"Everything in US history is about the land… who invaded and stole it; how it became a commodity…" - Roxanne Dunbar Ortiz, An Indigenous Peoples’ History of the United States.
"The objective for Native people is to heal. The objective for non-Native people is to come out of denial" - Faith Spotted Eagle (Dakota)
I Own This Stolen Land is work-in-progress. Its first phase uses photography, text, and performance on video to question the landscape in which I live. What are the meanings of owning land when the title to it originates in settler-colonial genocide? What are my responsibilities? What are the threats to and stresses on the land? Later phases will attempt to repair the present in collaboration with the descendants of the Indigenous former inhabitants, by thinking of the seventh generation to come.
Last year my wife and I bought a field and forest next to our house in upstate New York. Since then, I have been reflecting on the history and connections of this quiet rural landscape. Wrested from Gayogohó:nǫˀ (Cayuga) people by the ruthless 1779 Sullivan Expedition and subsequent fraudulent treaties, it bears the scars of failed settler-colonial agriculture. It is nonetheless a site of global capitalism, producing hay for industrial milk production and, prior to our purchase, slated for logging to supply the international lumber market, which was to be followed by development for housing. Adding to the pressures are the climate crisis and devastating forest pests, brought in by global trade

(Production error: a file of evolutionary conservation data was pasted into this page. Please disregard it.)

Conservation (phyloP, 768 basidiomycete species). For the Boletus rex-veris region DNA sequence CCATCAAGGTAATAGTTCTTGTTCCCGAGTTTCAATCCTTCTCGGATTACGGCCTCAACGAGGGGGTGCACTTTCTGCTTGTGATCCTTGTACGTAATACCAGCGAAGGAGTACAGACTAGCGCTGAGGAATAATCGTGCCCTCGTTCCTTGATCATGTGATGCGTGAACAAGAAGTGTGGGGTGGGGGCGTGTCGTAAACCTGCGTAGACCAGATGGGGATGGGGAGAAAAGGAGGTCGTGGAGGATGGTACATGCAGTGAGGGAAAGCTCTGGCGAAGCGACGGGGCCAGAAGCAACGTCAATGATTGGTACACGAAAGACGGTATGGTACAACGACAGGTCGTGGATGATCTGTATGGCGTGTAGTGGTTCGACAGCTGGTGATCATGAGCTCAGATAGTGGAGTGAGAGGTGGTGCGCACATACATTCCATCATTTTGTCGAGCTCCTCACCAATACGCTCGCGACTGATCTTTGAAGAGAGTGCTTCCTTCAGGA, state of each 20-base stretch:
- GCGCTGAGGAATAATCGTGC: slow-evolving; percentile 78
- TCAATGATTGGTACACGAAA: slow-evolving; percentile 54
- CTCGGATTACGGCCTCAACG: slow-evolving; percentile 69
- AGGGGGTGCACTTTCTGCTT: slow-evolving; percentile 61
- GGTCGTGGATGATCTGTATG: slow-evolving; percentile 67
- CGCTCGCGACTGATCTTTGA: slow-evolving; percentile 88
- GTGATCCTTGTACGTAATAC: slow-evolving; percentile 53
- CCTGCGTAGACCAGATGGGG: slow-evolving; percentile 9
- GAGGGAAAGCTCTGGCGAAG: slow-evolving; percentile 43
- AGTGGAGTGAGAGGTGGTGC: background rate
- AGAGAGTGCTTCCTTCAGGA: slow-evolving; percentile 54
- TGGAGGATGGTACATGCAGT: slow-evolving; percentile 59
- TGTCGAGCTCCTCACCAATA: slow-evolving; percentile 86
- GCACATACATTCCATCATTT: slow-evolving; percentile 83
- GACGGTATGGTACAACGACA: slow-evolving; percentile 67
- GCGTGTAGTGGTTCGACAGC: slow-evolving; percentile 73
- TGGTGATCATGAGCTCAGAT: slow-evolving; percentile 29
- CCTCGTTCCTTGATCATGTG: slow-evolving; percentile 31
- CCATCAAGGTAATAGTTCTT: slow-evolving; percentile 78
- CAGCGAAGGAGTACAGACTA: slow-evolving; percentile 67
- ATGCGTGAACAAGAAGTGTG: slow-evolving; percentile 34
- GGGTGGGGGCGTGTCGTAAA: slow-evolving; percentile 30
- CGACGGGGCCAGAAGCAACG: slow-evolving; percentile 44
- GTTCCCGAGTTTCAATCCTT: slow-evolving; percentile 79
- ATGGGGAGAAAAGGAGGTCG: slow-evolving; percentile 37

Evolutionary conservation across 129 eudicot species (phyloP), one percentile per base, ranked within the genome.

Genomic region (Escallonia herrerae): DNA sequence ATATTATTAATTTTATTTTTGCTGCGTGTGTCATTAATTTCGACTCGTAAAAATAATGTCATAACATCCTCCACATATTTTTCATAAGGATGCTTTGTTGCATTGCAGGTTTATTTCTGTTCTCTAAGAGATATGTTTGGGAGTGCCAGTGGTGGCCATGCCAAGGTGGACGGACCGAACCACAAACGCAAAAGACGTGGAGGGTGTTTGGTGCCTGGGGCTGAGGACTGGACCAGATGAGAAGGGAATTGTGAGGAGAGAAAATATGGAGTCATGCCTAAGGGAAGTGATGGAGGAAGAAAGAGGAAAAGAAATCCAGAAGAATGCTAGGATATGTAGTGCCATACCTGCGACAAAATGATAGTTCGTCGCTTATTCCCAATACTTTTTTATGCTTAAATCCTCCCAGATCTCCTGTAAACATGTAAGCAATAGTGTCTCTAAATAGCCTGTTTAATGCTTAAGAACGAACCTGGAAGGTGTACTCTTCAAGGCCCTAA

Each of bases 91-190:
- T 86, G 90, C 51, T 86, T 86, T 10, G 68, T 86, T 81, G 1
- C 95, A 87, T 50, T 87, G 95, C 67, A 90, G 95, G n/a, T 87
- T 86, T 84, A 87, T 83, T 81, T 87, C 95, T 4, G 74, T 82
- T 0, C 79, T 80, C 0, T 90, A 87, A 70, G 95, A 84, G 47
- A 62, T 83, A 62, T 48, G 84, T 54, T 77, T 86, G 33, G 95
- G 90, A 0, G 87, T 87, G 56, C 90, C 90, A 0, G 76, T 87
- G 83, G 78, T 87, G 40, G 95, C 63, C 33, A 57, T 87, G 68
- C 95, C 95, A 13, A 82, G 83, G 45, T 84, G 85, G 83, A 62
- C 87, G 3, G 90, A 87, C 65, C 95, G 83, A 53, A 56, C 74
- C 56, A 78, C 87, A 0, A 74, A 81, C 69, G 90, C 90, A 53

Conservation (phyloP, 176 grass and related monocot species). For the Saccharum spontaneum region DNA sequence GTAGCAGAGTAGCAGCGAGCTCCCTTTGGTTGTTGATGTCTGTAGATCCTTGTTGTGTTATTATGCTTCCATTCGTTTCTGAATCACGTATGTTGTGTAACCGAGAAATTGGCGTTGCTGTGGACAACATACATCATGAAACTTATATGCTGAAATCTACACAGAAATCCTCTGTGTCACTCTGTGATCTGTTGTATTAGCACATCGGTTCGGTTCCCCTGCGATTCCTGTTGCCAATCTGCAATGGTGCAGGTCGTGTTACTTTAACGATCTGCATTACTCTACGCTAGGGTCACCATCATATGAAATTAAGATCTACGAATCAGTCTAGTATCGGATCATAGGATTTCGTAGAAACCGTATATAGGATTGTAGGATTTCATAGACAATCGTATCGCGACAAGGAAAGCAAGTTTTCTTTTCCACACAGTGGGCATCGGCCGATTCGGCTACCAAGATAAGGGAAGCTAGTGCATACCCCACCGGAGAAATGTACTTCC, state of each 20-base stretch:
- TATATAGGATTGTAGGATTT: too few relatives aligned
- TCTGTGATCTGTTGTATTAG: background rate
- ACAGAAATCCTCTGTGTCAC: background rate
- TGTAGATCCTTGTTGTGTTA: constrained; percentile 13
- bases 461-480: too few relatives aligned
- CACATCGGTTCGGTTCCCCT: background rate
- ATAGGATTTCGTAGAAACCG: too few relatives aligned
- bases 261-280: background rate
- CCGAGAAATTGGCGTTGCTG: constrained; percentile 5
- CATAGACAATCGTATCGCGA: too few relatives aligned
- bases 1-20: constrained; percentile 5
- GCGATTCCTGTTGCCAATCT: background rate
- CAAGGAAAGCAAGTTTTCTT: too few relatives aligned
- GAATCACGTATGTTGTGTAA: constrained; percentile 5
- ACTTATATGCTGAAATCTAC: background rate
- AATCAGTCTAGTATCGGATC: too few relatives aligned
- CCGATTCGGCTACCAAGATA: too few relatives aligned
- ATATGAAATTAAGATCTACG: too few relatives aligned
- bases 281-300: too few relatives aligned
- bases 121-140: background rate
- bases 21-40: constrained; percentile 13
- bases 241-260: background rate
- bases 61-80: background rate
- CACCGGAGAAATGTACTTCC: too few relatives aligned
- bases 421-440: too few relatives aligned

As the new owner of this picturesque forest and field, I am both a beneficiary of genocide and a fallible agent of capitalism. I need creative strategies to explore and uncover radical understandings of my opportunities and responsibilities. I’ve come to appreciate that Indigenous peoples have a reciprocal rather than an exploitative relationship to land and to each other; I hope this work will follow those precepts.
In this initial phase of the project, the text I Own This Stolen Land appears in the landscape whole or in fragments. The word "Stolen" is then replaced by other words, created with materials to hand: snow, fence wire, vegetation, upcycled lumber, etc. The word “Land” is simply represented by the setting. Many of the images are layered blends of several photographs. This first phase of the project is envisioned as an installation in which the images will hang in pairs or clusters, together with performance videos and interviews.
I Own This Stolen Land is funded in part by a Project Support Grant from The Center for Photographic Art, Carmel, CA. The work is a fiscally sponsored project by the New York Foundation for the Arts.